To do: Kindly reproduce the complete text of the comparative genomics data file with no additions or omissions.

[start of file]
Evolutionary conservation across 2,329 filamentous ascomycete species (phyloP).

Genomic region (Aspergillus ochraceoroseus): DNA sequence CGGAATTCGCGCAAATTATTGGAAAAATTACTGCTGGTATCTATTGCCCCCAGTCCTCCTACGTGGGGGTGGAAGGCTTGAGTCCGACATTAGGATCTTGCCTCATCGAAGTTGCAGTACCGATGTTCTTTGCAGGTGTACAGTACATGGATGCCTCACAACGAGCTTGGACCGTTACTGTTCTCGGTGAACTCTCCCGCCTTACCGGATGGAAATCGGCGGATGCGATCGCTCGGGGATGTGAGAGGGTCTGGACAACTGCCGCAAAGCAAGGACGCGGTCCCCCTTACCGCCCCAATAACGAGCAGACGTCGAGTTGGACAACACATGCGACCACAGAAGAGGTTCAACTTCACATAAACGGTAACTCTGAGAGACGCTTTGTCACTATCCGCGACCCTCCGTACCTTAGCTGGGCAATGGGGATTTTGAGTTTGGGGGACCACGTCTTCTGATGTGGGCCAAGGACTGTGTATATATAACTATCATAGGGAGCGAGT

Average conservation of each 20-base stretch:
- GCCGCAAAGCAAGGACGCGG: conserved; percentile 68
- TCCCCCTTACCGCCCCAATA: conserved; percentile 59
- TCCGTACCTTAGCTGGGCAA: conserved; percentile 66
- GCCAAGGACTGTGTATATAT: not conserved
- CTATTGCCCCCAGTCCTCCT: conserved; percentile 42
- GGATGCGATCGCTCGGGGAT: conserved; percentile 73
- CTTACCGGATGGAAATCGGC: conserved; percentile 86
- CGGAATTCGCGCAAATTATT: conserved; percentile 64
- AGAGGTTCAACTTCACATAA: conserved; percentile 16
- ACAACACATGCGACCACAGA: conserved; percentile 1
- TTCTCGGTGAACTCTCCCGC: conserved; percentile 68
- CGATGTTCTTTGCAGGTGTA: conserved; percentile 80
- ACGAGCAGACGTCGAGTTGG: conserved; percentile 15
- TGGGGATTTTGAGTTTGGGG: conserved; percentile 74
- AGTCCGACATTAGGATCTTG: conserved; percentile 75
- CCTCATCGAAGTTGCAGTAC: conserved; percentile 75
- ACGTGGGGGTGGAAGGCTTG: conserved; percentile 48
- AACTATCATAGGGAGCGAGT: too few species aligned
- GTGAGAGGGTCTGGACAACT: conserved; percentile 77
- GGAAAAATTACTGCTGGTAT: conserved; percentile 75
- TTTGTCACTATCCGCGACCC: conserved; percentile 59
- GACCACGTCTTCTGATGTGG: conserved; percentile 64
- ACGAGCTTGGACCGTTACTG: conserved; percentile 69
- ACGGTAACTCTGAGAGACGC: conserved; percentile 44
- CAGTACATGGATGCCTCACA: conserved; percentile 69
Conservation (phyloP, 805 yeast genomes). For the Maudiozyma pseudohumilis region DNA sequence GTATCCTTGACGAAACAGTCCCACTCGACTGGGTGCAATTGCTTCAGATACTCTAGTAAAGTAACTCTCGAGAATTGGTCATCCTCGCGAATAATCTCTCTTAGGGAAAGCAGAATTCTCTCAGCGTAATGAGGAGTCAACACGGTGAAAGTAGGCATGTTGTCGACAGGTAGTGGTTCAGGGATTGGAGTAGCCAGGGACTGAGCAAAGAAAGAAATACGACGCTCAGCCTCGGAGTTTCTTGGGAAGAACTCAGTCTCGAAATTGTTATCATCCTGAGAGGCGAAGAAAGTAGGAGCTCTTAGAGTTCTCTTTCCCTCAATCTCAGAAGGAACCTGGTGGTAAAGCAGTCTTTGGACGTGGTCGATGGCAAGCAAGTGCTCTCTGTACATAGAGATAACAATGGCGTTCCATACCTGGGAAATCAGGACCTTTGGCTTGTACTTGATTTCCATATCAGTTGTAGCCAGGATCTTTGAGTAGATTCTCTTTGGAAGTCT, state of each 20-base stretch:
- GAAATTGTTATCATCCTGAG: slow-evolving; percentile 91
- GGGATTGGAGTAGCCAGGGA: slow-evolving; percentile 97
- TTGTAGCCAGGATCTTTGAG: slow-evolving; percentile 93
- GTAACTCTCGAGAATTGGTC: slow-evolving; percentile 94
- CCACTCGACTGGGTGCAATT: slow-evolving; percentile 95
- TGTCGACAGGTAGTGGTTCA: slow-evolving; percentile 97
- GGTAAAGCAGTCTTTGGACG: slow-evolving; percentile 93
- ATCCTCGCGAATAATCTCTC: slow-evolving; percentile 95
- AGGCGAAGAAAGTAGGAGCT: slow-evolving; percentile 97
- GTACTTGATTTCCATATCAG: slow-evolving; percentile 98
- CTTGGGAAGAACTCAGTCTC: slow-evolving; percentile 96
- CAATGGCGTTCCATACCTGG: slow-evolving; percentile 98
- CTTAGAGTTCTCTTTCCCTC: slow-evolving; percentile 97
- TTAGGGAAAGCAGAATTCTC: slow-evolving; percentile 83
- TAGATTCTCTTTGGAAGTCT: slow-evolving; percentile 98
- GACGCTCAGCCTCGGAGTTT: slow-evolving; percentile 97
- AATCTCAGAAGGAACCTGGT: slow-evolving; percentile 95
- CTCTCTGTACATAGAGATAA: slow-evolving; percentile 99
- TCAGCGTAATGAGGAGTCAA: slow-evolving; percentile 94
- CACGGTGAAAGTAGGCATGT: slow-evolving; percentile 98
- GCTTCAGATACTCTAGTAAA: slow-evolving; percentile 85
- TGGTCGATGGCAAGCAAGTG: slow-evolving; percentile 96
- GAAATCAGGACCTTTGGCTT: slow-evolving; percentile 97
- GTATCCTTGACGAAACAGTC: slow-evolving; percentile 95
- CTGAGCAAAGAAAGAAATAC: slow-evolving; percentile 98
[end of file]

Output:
Evolutionary conservation across 2,329 filamentous ascomycete species (phyloP).

Genomic region (Aspergillus ochraceoroseus): DNA sequence CGGAATTCGCGCAAATTATTGGAAAAATTACTGCTGGTATCTATTGCCCCCAGTCCTCCTACGTGGGGGTGGAAGGCTTGAGTCCGACATTAGGATCTTGCCTCATCGAAGTTGCAGTACCGATGTTCTTTGCAGGTGTACAGTACATGGATGCCTCACAACGAGCTTGGACCGTTACTGTTCTCGGTGAACTCTCCCGCCTTACCGGATGGAAATCGGCGGATGCGATCGCTCGGGGATGTGAGAGGGTCTGGACAACTGCCGCAAAGCAAGGACGCGGTCCCCCTTACCGCCCCAATAACGAGCAGACGTCGAGTTGGACAACACATGCGACCACAGAAGAGGTTCAACTTCACATAAACGGTAACTCTGAGAGACGCTTTGTCACTATCCGCGACCCTCCGTACCTTAGCTGGGCAATGGGGATTTTGAGTTTGGGGGACCACGTCTTCTGATGTGGGCCAAGGACTGTGTATATATAACTATCATAGGGAGCGAGT

Average conservation of each 20-base stretch:
- GCCGCAAAGCAAGGACGCGG: conserved; percentile 68
- TCCCCCTTACCGCCCCAATA: conserved; percentile 59
- TCCGTACCTTAGCTGGGCAA: conserved; percentile 66
- GCCAAGGACTGTGTATATAT: not conserved
- CTATTGCCCCCAGTCCTCCT: conserved; percentile 42
- GGATGCGATCGCTCGGGGAT: conserved; percentile 73
- CTTACCGGATGGAAATCGGC: conserved; percentile 86
- CGGAATTCGCGCAAATTATT: conserved; percentile 64
- AGAGGTTCAACTTCACATAA: conserved; percentile 16
- ACAACACATGCGACCACAGA: conserved; percentile 1
- TTCTCGGTGAACTCTCCCGC: conserved; percentile 68
- CGATGTTCTTTGCAGGTGTA: conserved; percentile 80
- ACGAGCAGACGTCGAGTTGG: conserved; percentile 15
- TGGGGATTTTGAGTTTGGGG: conserved; percentile 74
- AGTCCGACATTAGGATCTTG: conserved; percentile 75
- CCTCATCGAAGTTGCAGTAC: conserved; percentile 75
- ACGTGGGGGTGGAAGGCTTG: conserved; percentile 48
- AACTATCATAGGGAGCGAGT: too few species aligned
- GTGAGAGGGTCTGGACAACT: conserved; percentile 77
- GGAAAAATTACTGCTGGTAT: conserved; percentile 75
- TTTGTCACTATCCGCGACCC: conserved; percentile 59
- GACCACGTCTTCTGATGTGG: conserved; percentile 64
- ACGAGCTTGGACCGTTACTG: conserved; percentile 69
- ACGGTAACTCTGAGAGACGC: conserved; percentile 44
- CAGTACATGGATGCCTCACA: conserved; percentile 69
Conservation (phyloP, 805 yeast genomes). For the Maudiozyma pseudohumilis region DNA sequence GTATCCTTGACGAAACAGTCCCACTCGACTGGGTGCAATTGCTTCAGATACTCTAGTAAAGTAACTCTCGAGAATTGGTCATCCTCGCGAATAATCTCTCTTAGGGAAAGCAGAATTCTCTCAGCGTAATGAGGAGTCAACACGGTGAAAGTAGGCATGTTGTCGACAGGTAGTGGTTCAGGGATTGGAGTAGCCAGGGACTGAGCAAAGAAAGAAATACGACGCTCAGCCTCGGAGTTTCTTGGGAAGAACTCAGTCTCGAAATTGTTATCATCCTGAGAGGCGAAGAAAGTAGGAGCTCTTAGAGTTCTCTTTCCCTCAATCTCAGAAGGAACCTGGTGGTAAAGCAGTCTTTGGACGTGGTCGATGGCAAGCAAGTGCTCTCTGTACATAGAGATAACAATGGCGTTCCATACCTGGGAAATCAGGACCTTTGGCTTGTACTTGATTTCCATATCAGTTGTAGCCAGGATCTTTGAGTAGATTCTCTTTGGAAGTCT, state of each 20-base stretch:
- GAAATTGTTATCATCCTGAG: slow-evolving; percentile 91
- GGGATTGGAGTAGCCAGGGA: slow-evolving; percentile 97
- TTGTAGCCAGGATCTTTGAG: slow-evolving; percentile 93
- GTAACTCTCGAGAATTGGTC: slow-evolving; percentile 94
- CCACTCGACTGGGTGCAATT: slow-evolving; percentile 95
- TGTCGACAGGTAGTGGTTCA: slow-evolving; percentile 97
- GGTAAAGCAGTCTTTGGACG: slow-evolving; percentile 93
- ATCCTCGCGAATAATCTCTC: slow-evolving; percentile 95
- AGGCGAAGAAAGTAGGAGCT: slow-evolving; percentile 97
- GTACTTGATTTCCATATCAG: slow-evolving; percentile 98
- CTTGGGAAGAACTCAGTCTC: slow-evolving; percentile 96
- CAATGGCGTTCCATACCTGG: slow-evolving; percentile 98
- CTTAGAGTTCTCTTTCCCTC: slow-evolving; percentile 97
- TTAGGGAAAGCAGAATTCTC: slow-evolving; percentile 83
- TAGATTCTCTTTGGAAGTCT: slow-evolving; percentile 98
- GACGCTCAGCCTCGGAGTTT: slow-evolving; percentile 97
- AATCTCAGAAGGAACCTGGT: slow-evolving; percentile 95
- CTCTCTGTACATAGAGATAA: slow-evolving; percentile 99
- TCAGCGTAATGAGGAGTCAA: slow-evolving; percentile 94
- CACGGTGAAAGTAGGCATGT: slow-evolving; percentile 98
- GCTTCAGATACTCTAGTAAA: slow-evolving; percentile 85
- TGGTCGATGGCAAGCAAGTG: slow-evolving; percentile 96
- GAAATCAGGACCTTTGGCTT: slow-evolving; percentile 97
- GTATCCTTGACGAAACAGTC: slow-evolving; percentile 95
- CTGAGCAAAGAAAGAAATAC: slow-evolving; percentile 98